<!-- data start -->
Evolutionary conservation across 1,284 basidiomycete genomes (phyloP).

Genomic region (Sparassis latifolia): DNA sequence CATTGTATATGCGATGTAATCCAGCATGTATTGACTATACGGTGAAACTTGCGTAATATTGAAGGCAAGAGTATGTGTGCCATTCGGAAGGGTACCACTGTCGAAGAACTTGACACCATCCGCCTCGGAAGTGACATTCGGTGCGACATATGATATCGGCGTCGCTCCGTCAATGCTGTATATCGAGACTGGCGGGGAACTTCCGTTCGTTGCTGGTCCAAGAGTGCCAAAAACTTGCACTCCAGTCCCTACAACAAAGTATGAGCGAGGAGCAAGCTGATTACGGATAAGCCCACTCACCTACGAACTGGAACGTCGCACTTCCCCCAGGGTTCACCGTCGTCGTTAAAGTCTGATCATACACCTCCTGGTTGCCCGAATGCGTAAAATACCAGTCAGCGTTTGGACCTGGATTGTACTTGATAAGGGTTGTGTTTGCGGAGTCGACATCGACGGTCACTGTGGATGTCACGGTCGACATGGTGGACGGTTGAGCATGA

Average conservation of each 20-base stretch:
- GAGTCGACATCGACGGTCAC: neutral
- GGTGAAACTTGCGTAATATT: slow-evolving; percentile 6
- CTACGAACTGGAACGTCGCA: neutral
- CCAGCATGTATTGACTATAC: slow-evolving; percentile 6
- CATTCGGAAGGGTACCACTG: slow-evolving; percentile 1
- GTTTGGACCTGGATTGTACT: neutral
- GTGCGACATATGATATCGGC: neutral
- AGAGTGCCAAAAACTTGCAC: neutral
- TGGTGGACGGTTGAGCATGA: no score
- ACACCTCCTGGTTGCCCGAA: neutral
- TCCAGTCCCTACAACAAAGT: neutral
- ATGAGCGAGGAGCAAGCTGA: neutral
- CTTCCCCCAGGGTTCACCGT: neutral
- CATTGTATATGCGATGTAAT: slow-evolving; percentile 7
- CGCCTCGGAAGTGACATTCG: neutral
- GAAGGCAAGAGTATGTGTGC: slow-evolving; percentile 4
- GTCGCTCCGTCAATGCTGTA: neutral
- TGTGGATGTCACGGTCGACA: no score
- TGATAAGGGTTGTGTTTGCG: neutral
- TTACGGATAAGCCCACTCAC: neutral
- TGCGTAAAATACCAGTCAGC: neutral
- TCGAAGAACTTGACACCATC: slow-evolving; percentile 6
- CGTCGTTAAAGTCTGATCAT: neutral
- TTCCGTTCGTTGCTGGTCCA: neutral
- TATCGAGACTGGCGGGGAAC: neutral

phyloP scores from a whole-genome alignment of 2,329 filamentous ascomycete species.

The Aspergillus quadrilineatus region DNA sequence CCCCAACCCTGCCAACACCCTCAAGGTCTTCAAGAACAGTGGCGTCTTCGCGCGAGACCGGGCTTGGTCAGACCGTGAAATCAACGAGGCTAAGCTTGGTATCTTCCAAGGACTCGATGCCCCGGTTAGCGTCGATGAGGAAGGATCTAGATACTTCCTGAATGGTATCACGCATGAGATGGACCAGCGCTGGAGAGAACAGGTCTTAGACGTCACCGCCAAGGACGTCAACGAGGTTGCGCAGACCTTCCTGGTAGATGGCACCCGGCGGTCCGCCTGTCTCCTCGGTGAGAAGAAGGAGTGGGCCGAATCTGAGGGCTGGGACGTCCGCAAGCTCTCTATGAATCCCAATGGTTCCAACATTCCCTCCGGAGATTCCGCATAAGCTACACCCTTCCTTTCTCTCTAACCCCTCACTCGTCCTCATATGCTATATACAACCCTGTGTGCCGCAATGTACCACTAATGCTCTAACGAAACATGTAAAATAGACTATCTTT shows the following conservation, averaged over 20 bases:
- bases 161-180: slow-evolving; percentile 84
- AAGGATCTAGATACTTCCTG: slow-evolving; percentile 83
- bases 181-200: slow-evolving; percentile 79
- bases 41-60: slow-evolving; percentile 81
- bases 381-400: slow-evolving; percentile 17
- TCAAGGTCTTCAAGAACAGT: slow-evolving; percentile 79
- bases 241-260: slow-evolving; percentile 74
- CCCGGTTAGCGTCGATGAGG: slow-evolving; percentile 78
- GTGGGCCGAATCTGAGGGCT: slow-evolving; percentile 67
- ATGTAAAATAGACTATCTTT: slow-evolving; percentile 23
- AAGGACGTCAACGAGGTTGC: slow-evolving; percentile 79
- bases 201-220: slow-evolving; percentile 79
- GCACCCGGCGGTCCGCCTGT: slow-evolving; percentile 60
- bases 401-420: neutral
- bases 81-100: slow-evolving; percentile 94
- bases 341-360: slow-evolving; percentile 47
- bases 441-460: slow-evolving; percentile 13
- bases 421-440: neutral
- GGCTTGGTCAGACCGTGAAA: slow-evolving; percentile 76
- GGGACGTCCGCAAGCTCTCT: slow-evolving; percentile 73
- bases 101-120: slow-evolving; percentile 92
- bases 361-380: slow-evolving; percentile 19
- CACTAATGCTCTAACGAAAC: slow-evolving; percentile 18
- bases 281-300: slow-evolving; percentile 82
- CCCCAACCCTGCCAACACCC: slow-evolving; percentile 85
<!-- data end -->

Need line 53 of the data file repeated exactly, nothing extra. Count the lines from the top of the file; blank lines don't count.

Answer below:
- CACTAATGCTCTAACGAAAC: slow-evolving; percentile 18